Yet, relationships are so easily damaged. Here is a list of five things (done to me, done to others, or I’ve done) that I’ve learned, from painful experience are huge NO-Nos. We could each make up our own list, and in fact, that’s a great idea. Make your personal list. Here’s mine.
1. Don’t take loved ones for granted and stop putting in effort. Don’t think they’ll always be there. For one reason or another, one day they won’t. Don’t stop treating them like they’re special. Don’t forget birthdays, anniversaries, school events and other occasions, family celebrations.
2. Don’t demean your loved one/friend in public. Don’t show greater respect to someone of higher status, of greater wealth, or who is just plain flashy…when that person will mean nothing to you in the long term and will have little impact on your life. Don’t constantly correct your loved one in public (or in private, for that matter).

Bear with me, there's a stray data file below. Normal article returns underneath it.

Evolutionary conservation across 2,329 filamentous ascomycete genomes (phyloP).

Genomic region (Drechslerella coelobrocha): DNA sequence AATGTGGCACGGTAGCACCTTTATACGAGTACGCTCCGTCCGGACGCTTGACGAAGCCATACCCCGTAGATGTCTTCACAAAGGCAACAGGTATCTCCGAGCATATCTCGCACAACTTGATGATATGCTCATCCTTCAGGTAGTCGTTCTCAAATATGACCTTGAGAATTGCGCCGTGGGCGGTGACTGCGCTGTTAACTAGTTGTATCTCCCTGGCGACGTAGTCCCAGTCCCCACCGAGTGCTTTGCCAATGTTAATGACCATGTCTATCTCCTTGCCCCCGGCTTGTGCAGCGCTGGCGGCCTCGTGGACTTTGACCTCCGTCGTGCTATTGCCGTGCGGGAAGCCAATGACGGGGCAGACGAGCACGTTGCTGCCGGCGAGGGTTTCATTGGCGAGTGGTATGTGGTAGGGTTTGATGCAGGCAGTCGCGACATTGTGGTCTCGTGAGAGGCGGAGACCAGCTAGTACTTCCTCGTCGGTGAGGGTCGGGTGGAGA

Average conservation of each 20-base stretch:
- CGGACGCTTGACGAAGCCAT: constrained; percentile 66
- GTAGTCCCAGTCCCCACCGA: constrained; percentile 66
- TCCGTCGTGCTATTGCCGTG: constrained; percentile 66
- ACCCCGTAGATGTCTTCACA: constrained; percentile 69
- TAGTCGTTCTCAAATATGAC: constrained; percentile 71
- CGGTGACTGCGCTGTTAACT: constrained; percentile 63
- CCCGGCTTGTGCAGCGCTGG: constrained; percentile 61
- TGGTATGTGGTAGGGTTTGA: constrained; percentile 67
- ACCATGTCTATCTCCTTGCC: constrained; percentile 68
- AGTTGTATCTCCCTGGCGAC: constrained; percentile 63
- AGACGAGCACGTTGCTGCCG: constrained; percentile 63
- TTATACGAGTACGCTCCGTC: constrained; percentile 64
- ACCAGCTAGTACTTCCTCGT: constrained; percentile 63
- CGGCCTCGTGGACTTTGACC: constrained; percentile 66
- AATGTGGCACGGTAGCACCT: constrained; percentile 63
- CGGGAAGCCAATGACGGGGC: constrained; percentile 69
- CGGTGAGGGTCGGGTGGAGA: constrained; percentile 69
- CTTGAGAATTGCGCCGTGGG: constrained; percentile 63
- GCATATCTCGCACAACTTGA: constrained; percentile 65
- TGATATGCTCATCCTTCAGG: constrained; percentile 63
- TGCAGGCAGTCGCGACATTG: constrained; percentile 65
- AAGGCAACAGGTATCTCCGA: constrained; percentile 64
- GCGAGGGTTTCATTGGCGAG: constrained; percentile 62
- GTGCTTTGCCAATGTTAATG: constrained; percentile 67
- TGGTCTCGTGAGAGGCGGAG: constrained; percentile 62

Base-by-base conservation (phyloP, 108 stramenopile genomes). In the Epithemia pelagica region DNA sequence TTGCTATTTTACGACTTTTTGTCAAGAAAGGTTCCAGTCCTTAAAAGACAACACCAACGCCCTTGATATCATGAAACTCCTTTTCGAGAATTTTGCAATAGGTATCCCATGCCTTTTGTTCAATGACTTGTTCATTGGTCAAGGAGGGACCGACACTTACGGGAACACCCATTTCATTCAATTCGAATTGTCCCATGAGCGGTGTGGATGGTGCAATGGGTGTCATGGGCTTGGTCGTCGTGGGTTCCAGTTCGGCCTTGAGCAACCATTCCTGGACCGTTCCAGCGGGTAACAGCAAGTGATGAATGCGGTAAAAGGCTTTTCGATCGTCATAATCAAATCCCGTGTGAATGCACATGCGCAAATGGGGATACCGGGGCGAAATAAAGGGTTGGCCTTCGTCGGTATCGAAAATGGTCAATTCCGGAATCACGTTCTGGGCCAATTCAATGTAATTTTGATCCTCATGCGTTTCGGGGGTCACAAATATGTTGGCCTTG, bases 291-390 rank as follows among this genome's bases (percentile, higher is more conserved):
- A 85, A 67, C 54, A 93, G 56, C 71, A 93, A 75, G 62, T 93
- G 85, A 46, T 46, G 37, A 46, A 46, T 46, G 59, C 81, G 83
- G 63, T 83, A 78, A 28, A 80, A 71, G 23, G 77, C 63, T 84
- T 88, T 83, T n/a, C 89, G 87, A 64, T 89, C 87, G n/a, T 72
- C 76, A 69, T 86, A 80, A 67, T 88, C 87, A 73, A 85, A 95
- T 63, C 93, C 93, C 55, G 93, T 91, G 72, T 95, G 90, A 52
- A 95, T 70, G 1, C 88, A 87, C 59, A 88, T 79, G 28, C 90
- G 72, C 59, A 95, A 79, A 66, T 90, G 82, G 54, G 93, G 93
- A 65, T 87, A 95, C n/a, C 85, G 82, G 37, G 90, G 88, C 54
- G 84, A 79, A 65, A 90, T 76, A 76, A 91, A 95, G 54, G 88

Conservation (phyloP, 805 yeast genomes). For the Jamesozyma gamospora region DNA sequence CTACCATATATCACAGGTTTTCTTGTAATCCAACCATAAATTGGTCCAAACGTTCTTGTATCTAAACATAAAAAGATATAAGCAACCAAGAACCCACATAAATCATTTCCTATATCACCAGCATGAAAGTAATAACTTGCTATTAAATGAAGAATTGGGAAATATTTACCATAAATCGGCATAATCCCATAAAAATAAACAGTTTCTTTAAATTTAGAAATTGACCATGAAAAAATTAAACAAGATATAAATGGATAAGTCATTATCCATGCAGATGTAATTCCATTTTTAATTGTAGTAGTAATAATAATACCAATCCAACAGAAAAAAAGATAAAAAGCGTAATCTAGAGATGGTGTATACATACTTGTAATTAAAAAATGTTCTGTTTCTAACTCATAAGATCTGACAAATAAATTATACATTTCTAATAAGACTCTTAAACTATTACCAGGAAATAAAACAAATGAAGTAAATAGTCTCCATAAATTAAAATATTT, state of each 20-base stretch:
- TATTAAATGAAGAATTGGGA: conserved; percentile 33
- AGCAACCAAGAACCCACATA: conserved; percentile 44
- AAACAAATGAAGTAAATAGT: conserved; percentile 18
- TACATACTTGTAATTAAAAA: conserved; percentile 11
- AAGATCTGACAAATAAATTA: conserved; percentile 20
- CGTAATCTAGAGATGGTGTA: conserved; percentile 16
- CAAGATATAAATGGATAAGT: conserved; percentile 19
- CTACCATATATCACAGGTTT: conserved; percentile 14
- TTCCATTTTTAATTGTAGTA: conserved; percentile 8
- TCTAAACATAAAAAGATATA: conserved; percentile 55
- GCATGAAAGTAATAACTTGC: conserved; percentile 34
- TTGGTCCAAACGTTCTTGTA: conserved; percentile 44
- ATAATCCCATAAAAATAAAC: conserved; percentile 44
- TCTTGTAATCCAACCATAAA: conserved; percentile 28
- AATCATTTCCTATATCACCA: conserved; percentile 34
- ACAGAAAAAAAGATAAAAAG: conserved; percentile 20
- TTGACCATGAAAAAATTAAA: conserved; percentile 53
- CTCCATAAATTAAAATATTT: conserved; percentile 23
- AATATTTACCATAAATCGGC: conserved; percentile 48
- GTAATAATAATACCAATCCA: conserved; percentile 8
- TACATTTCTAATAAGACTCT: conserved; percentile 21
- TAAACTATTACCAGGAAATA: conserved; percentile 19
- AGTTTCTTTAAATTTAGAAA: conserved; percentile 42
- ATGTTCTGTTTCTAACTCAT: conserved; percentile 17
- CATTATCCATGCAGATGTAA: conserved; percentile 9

3. Don’t constantly show you can do things better than your loved one. When your spouse, child, sibling, parent, friend washes the dishes, don’t pick up the water glasses, inspecting for spots and then begin to wash them over. This is an example. Anything in this vein is an insult.
4. Don’t engage in negative joking and banter, as a practice, with the ones you love. Have you noticed on reality TV these days the couples and/or family members are constantly belittling each other in the form of a joke? This is not good. This is hurtful. Because we are bombarded by this type of behavior on TV, doesn’t make is a healthy thing to do in our relationships. Habitual put-down jokes are very destructive.